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There is perhaps no other pass rusher in the modern era of the NFL who has managed to become as revered across the league as DeMarcus Ware. His numbers speak for themselves, as he has led the league in sacks twice in his career, and is on pace to lead the league in sacks once again this season. In 2008, this included the first 20 sack season since the year that Michael Strahan broke Mark Gastineau’s sack record, yet Ware still fell short in the Defensive Player of the Year voting to his fellow speed rusher James Harrison.
Admittedly, this did not make DeMarcus Ware a huge snub by any means, since despite Ware clearly being the superior pass rusher, Harrison’s numbers seemed to suggest that he was simply the more complete player. Most would have argued that James Harrison was a better force against the run who also thrived in pass coverage allowing Dick LeBeau’s zone blitzing scheme to function well. However, it is not as if Ware has ever been any slouch against the run, or in pass coverage, especially this season. The debate over who deserved the DPOTY Award in 2008 can be laid to rest by now, but when evaluating how deserving DeMarcus Ware is of the award, one should let it sink in that the man has yet to win it a single time thus far.
This is actually quite remarkable when considering not only that most have accepted D-Ware as the premier pass rusher in the NFL, but also when considering what his potential legacy may be. Parallels can easily be drawn between Ware and Hall of Fame pass rush specialist Lawrence Taylor. Most fans who are savvy enough about football history know that LT was highly regarded as not only the NFL’s best pass rusher during his time, but also someone who would go down as the most feared defensive player that the NFL had ever seen.
Lawrence Taylor is an example of a player who had such an impact that he single-handedly changed the way the game was played. One notable example is the 2-point stance that offensive tackles often employ on pass plays. What many do not know is that this stance was originally intended to remedy the effect of having to block such a quick pass rusher with an amazing first step off the ball like Lawrence Taylor. The other example worth noting is the use of TEs to assist offensive tackles in protection. Joe Gibbs having his TEs motion to whichever side Taylor was on is perhaps the most famous example of this, but any instance of a TE aligning across from the defense’s best pass rusher is, in fact, a remnant of the LT era of the NFL. Given these innovations, even those who have never witnessed Lawrence Taylor firsthand can easily see how great he truly was.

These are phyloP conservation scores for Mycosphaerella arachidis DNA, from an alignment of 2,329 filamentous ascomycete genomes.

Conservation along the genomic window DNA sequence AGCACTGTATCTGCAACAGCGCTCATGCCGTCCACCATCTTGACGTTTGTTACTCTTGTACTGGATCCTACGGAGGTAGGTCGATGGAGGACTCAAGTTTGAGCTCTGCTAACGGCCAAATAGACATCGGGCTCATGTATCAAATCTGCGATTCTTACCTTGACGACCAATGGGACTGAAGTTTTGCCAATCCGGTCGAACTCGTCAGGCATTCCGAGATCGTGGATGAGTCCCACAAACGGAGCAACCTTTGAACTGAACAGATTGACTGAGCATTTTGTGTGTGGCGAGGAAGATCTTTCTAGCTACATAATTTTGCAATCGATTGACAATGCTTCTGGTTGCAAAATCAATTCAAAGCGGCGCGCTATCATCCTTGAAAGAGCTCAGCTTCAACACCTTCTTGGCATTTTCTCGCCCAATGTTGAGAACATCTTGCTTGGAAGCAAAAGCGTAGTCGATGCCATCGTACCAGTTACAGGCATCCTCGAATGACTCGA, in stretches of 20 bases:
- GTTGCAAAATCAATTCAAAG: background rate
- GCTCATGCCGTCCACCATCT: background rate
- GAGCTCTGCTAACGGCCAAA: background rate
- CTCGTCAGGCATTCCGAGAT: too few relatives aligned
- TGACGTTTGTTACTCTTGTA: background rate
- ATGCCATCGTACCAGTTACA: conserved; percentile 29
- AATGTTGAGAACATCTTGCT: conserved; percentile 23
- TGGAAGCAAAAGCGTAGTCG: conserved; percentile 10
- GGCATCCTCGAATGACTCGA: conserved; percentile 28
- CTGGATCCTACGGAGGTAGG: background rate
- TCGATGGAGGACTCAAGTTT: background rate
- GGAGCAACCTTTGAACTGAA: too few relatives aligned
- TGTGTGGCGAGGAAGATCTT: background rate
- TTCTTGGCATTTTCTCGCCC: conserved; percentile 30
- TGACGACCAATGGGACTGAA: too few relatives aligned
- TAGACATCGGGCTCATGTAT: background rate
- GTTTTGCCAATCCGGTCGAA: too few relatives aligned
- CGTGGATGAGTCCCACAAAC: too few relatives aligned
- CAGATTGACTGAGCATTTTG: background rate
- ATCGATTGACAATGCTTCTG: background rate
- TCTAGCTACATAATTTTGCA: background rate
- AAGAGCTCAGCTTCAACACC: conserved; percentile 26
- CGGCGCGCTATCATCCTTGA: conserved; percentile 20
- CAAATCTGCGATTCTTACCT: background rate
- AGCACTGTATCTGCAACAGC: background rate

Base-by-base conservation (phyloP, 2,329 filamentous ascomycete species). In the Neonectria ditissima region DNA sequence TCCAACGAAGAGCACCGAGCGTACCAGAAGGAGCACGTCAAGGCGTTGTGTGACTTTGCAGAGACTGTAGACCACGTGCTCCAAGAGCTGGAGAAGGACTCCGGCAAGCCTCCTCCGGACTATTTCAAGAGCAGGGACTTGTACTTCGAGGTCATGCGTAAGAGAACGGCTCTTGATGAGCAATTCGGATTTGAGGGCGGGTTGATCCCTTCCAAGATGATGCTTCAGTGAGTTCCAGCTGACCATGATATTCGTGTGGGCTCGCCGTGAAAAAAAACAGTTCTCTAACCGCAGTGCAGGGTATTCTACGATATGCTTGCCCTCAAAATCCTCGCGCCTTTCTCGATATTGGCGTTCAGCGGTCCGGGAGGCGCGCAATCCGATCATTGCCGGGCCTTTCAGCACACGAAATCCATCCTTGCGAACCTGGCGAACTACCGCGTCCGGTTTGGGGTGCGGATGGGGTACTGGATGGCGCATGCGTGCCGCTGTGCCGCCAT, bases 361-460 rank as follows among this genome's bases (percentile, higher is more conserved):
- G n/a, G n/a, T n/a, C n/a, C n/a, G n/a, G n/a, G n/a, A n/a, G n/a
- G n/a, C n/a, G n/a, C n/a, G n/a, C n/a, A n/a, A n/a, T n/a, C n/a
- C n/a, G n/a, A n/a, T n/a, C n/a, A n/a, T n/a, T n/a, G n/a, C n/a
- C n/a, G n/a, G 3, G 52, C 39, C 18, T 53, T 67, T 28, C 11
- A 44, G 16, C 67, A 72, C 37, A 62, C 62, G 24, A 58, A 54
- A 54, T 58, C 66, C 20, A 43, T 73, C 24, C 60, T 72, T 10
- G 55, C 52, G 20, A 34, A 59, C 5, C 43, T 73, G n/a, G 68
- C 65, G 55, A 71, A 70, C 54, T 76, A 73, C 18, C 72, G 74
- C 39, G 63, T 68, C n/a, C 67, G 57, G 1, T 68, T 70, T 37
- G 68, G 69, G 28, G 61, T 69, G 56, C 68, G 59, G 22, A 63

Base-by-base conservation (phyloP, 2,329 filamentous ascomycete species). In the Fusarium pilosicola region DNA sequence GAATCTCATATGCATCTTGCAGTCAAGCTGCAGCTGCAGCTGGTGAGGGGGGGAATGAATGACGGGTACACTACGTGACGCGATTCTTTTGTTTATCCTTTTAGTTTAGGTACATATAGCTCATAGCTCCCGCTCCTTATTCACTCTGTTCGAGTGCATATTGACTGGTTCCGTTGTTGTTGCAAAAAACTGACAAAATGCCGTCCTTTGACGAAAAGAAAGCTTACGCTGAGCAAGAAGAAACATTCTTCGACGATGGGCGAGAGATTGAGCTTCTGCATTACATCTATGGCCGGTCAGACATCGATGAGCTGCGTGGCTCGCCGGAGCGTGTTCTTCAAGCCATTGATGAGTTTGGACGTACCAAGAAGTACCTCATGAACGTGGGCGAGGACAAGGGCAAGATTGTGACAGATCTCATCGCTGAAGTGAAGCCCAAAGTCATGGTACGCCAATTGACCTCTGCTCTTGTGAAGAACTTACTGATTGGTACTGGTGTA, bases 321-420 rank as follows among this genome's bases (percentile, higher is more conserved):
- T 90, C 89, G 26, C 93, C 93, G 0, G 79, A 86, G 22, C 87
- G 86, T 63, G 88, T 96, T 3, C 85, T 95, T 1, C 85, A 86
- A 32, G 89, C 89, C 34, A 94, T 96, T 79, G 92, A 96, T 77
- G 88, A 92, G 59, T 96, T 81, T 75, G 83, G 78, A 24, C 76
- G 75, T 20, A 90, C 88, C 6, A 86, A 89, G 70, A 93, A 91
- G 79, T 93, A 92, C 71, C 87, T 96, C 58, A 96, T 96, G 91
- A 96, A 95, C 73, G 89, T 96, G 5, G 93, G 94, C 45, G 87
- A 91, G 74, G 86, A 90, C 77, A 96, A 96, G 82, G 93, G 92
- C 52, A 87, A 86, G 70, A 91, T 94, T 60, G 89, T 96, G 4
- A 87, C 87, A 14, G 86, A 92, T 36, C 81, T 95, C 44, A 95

The innovations that Lawrence Taylor was able to cause with his play allow him to lay claim to an impact that DeMarcus Ware will never have an opportunity to achieve. For this reason, Ware may have to settle for his career being considered inferior to Taylor’s no matter how many sacks he is able to rack up, but one should at least take into account the context of their respective eras. Obviously, Ware cannot be blamed for his inability to change the game as much as Taylor did since Ware did not have the opportunity induce the changes that were already made. What makes this especially significant is when one considers the effect that this may have had on Ware’s production in comparison to LT’s.
Since the aforementioned innovations were initiated as a direct response to Lawrence Taylor, he therefore had the luxury of not dealing with them at the beginning of his career. DeMarcus Ware, on the other hand, has had to deal with offensive tackles employing a two-point stance, as well as Tight Ends assisting these offensive tackles in pass protection since the beginning of his career. With this in mind, it can be speculated that had Ware played during Taylor’s era, his production could have easily matched that of Taylor, along with the possibility that the same exact pass protection innovations would have been made in response to him instead.
While it may seem utterly pointless to speculate about the careers of two players if they had played at different times, the fact that DeMarcus Ware is arguably this generation’s version of Lawrence Taylor is a scary thought. Most importantly, it makes it all the more perplexing that Ware has still yet to be crowned as Defensive Player of the Year. Given that he is the second coming of Lawrence Taylor, it would be a crime to not give him the award any time soon. If DeMarcus Ware is to be rightfully given his long overdue Defensive Player of the Year Award, it may as well be this season in which he leads the league in sacks once again, while also succeeding in all dimensions of the game.